Isophit: Why Stretching Your Hamstring is Stupid. Do this instead.

Isophit: Why Stretching Your Hamstring is Stupid. Do this instead.

Have you heard of the Oblique Popliteal Ligament?


Don’t worry, most people haven’t. This complex but crucial ligament plays an essential role in maintaining stability in the knee joint.


The Oblique Popliteal Ligament is a broad, flat, and triangular band located at the back of the knee. It adds significant stability by reinforcing the posterior aspect of the knee joint. Despite its importance, it's often overlooked during discussions about knee health and fitness.


To understand the role of this ligament, they stabilize joints connecting bone to bone. Now imagine stretching a coiled spring. The spring, like our ligament, has very low elastic properties. If you repeatedly or rapidly stretch this spring, it can lead to permanent deformation, altering its original function. The same can happen with the Oblique Popliteal Ligament (or any other ligament) when excessively or rapidly stretched, such as during hamstring stretches.


The American Academy of Orthopaedic Surgeons classifies a Grade 1 ligament injury as a slight stretching of the ligament. This mild stretch might seem harmless but over time, it can gradually destabilize the knee joint, leading to potential injuries and long-term damage. Similarly, overstretching the Oblique Popliteal Ligament can result in changes to its structure and function, causing instability in the knee joint and increasing the risk of injury.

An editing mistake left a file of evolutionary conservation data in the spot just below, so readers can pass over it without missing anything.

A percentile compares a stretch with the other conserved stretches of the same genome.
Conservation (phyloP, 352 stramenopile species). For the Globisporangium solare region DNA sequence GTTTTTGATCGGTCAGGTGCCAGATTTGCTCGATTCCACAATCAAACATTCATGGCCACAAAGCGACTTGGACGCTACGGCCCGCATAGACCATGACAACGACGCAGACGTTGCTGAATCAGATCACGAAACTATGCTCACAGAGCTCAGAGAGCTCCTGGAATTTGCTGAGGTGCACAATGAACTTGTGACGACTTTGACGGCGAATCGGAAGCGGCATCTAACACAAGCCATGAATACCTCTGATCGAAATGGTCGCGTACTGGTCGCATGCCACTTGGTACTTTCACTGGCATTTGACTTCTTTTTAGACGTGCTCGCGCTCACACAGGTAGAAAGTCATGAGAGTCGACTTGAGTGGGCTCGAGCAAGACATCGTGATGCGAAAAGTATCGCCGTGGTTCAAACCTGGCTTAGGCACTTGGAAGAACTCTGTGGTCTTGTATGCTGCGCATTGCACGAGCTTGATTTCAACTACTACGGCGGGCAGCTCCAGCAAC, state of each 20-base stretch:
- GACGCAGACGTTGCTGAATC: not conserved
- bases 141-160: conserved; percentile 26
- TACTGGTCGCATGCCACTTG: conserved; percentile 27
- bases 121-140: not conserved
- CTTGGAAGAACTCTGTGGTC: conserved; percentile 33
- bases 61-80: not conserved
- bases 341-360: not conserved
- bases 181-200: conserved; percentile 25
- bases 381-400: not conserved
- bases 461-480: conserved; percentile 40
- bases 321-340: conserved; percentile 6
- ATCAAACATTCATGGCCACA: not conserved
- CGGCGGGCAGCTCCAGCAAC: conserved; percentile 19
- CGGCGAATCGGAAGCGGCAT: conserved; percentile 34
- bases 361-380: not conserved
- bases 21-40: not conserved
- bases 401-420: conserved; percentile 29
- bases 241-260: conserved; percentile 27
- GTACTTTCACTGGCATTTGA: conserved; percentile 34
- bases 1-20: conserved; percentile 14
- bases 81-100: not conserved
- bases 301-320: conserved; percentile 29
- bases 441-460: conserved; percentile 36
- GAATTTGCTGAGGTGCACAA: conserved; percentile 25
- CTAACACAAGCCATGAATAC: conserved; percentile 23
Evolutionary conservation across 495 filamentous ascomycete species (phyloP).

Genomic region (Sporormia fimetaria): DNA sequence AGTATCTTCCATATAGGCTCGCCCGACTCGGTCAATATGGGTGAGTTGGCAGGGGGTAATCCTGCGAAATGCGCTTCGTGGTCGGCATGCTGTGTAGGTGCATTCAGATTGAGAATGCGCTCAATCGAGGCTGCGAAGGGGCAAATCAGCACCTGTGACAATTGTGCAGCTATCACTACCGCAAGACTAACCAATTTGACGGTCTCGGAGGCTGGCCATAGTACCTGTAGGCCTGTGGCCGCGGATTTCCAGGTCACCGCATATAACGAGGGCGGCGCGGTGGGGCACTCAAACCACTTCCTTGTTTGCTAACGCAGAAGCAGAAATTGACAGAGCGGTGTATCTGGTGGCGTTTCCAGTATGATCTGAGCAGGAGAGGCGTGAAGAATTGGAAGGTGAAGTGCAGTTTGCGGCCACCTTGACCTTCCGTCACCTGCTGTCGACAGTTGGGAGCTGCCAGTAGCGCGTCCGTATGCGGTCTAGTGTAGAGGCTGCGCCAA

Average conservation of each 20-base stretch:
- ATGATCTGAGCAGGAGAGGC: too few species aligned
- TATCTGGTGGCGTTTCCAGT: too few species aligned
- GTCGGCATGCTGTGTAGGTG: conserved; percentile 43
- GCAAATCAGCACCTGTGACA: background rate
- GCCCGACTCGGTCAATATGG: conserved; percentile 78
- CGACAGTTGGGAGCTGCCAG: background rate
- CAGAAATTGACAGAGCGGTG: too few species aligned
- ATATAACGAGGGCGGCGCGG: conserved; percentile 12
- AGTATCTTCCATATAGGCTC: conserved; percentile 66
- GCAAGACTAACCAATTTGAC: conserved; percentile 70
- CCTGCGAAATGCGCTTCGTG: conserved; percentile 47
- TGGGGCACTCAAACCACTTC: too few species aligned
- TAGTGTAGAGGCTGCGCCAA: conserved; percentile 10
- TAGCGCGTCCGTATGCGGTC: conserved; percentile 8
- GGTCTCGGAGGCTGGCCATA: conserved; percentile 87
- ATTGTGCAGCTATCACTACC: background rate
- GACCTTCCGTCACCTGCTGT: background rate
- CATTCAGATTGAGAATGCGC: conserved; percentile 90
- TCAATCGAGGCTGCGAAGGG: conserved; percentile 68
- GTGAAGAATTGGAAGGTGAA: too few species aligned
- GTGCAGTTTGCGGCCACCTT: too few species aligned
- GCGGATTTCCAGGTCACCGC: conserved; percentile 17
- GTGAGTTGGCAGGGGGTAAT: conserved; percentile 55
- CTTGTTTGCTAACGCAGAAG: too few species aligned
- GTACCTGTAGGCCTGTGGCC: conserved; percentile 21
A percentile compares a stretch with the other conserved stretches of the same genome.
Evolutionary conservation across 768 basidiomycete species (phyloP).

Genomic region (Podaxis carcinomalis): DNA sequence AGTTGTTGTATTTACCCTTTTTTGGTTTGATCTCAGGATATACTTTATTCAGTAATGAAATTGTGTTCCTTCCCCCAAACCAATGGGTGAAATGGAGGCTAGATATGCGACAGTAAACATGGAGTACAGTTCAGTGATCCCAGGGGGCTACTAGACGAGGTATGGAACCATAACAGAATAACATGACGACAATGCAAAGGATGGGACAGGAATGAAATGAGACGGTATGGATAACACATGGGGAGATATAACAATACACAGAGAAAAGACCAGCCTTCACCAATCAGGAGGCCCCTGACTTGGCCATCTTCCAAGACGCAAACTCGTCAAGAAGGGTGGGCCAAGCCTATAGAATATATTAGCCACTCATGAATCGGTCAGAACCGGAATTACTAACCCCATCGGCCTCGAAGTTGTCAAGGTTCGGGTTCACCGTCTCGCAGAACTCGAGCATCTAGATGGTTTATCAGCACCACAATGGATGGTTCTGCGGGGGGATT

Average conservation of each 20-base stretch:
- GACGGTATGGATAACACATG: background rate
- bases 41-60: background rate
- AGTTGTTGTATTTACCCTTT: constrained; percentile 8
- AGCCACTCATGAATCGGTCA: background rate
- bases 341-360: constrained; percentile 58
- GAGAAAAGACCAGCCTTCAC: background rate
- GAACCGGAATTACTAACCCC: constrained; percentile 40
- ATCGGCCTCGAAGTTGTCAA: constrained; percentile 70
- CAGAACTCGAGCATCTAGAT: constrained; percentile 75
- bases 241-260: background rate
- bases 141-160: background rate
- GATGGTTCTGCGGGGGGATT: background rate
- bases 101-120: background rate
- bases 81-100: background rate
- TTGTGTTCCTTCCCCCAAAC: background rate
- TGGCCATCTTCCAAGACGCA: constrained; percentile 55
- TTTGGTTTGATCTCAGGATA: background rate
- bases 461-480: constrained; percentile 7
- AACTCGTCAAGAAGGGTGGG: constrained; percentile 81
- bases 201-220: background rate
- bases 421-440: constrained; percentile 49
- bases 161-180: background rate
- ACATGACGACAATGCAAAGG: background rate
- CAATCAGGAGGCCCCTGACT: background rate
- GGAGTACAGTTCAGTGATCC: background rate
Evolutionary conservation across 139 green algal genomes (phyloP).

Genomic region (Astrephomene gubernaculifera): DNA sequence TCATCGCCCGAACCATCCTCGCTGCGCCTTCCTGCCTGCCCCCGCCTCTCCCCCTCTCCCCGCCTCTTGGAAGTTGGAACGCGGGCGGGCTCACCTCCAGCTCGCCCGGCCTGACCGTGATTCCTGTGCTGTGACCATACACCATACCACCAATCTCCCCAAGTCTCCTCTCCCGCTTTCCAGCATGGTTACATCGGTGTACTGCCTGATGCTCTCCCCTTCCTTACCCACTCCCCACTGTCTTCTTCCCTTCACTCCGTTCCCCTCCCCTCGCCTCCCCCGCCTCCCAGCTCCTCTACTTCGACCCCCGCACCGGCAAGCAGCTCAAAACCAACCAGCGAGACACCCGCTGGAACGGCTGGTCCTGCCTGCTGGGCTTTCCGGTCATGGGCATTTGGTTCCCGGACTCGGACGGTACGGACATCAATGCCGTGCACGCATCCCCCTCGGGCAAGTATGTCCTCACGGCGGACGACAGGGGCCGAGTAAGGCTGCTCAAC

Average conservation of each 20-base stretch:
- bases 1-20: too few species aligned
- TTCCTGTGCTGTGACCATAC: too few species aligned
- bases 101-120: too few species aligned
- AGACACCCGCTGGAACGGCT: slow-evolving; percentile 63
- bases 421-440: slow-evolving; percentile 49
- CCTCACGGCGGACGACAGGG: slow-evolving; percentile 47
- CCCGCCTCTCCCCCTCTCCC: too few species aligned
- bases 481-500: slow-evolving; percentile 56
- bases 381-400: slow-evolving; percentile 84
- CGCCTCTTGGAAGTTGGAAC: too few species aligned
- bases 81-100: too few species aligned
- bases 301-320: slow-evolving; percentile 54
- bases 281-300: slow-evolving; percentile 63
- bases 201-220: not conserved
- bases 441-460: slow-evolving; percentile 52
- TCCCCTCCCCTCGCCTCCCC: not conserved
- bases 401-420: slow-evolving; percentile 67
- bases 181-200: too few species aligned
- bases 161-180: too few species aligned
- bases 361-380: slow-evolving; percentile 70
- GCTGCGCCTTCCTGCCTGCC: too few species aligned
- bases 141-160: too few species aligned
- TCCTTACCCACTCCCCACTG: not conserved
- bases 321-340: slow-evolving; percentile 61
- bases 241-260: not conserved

Instead of excessive stretching, strategically designed end range isometric muscle contractions can be a safer alternative. By focusing on the elongated and shortened end ranges, these exercises can help maintain knee stability and reduce the risk of permanently altering the structural makeup of ligaments and other supporting structures. (See below)


Here are 60 Lower Body Isometric Strength Training Exercise Tutorials for You.


Remember, the knee region is supported by approximately 15 ligaments, all of which play vital roles in stability and mobility. While the Oblique Popliteal Ligament is only one of these, maintaining its integrity, along with that of the other ligaments, is crucial for overall knee health and function.


Always seek professional advice before undertaking new exercise routines, especially if you have a history of knee injuries. By implementing an isometric strength training strategy, we can help ensure the long-term health and stability of our knees.


For more information on isometric strength training and its significant impact on functional health and performance, visit our website at or reach out to me at


Yours in Isometric Strength,


Brad Thorpe

CEO / Inventor


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